Having not received the relief it requested below, PG&E now petitions this Court for review of FERC’s orders. Under the current scheme, PG&E pays 76 percent of CalPX’s wind-up costs.

II. Analysis


A reviewing court sets aside final action of FERC if that action is arbitrary, capricious, an abuse of discretion, or otherwise not in accordance with law. 5 U.S.C. ? 706(2)(A); Sithe/Independence Power Partners v. FERC, 165 F.3d 944, 948 (D.C.Cir.1999). FERC “must be able to demonstrate that it has made a reasoned decision based upon substantial evidence in the record.” Northern States Power Co. v. FERC, 30 F.3d 177, 180 (D.C.Cir.1994). We also must ensure that FERC “articulate[s] a satisfactory explanation for its action including a rational connection between the facts found and the choice made.” Motor Vehicle Mfrs. Ass’n of the United States, Inc. v. State Farm Mut. Ins. Co., 463 U.S. 29, 43, 103 S.Ct. 2856, 2866-67, 77 L.Ed.2d 443 (1983) (quotations omitted). For reasons more fully set forth below, we hold that FERC’s decision does not survive that standard of review.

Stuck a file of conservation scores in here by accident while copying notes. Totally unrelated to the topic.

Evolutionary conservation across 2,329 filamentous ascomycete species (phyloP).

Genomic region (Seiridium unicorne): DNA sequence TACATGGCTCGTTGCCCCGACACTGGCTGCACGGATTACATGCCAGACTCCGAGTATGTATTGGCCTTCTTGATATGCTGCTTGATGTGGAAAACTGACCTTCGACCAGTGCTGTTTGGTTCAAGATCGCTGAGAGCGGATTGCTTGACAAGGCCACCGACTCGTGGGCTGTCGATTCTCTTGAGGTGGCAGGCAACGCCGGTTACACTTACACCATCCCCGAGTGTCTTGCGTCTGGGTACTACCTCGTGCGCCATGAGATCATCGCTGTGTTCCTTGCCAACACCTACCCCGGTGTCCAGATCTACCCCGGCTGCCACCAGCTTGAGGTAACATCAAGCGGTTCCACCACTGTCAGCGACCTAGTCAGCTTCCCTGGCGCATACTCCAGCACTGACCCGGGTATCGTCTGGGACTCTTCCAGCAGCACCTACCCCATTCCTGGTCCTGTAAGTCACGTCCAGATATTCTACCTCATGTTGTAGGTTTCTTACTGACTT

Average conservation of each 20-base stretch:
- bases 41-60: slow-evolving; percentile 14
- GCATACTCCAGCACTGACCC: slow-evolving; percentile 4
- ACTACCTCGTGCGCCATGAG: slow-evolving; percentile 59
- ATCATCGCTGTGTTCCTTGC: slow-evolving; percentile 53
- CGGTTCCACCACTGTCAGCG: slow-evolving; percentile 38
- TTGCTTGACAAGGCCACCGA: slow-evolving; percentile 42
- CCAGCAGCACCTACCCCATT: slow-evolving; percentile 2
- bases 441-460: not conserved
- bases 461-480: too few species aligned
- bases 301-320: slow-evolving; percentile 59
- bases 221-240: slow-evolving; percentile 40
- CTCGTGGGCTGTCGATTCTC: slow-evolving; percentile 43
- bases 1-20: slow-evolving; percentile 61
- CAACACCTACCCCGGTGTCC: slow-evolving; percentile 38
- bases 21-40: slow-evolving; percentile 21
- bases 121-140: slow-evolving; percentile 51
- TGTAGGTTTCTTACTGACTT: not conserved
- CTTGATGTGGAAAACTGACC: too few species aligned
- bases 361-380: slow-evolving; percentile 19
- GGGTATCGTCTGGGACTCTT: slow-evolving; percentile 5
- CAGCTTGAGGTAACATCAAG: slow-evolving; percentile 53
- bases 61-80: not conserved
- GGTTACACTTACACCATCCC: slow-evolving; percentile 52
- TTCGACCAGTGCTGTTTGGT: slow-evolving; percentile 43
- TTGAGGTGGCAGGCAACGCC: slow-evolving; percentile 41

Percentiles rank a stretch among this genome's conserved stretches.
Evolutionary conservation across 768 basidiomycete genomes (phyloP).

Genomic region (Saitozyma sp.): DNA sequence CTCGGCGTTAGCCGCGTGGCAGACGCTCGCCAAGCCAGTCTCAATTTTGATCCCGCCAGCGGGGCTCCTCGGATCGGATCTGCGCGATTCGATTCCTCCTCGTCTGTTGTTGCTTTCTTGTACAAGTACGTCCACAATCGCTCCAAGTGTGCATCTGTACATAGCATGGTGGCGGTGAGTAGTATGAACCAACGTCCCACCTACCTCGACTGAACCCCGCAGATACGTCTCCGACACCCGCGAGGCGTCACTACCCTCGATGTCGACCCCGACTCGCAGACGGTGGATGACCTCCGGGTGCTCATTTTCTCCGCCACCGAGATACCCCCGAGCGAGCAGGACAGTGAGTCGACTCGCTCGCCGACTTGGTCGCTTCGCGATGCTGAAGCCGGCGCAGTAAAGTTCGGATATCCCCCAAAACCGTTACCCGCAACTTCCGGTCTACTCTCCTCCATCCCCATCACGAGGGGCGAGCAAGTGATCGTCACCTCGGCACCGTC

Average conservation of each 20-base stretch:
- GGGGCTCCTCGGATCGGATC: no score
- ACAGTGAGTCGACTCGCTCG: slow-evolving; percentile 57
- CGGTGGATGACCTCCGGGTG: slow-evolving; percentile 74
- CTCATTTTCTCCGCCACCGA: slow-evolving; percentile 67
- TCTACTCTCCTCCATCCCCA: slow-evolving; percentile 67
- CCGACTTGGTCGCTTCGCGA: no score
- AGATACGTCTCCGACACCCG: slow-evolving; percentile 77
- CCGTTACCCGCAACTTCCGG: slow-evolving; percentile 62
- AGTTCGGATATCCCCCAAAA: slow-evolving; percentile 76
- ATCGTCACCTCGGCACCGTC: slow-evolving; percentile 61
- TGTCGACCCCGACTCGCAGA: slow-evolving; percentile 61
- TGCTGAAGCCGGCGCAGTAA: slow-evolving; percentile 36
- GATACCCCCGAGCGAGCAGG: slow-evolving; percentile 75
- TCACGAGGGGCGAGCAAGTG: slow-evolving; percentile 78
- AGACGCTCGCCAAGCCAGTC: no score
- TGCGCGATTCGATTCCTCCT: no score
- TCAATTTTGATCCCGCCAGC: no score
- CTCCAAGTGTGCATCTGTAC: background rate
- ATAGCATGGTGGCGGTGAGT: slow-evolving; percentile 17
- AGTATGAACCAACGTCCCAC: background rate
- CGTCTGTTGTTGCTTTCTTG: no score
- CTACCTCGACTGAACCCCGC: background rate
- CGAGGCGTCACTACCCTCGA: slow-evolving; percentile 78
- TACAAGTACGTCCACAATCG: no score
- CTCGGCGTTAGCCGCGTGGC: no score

A. The Filed-Rate Doctrine and Rule Against Retroactive Ratemaking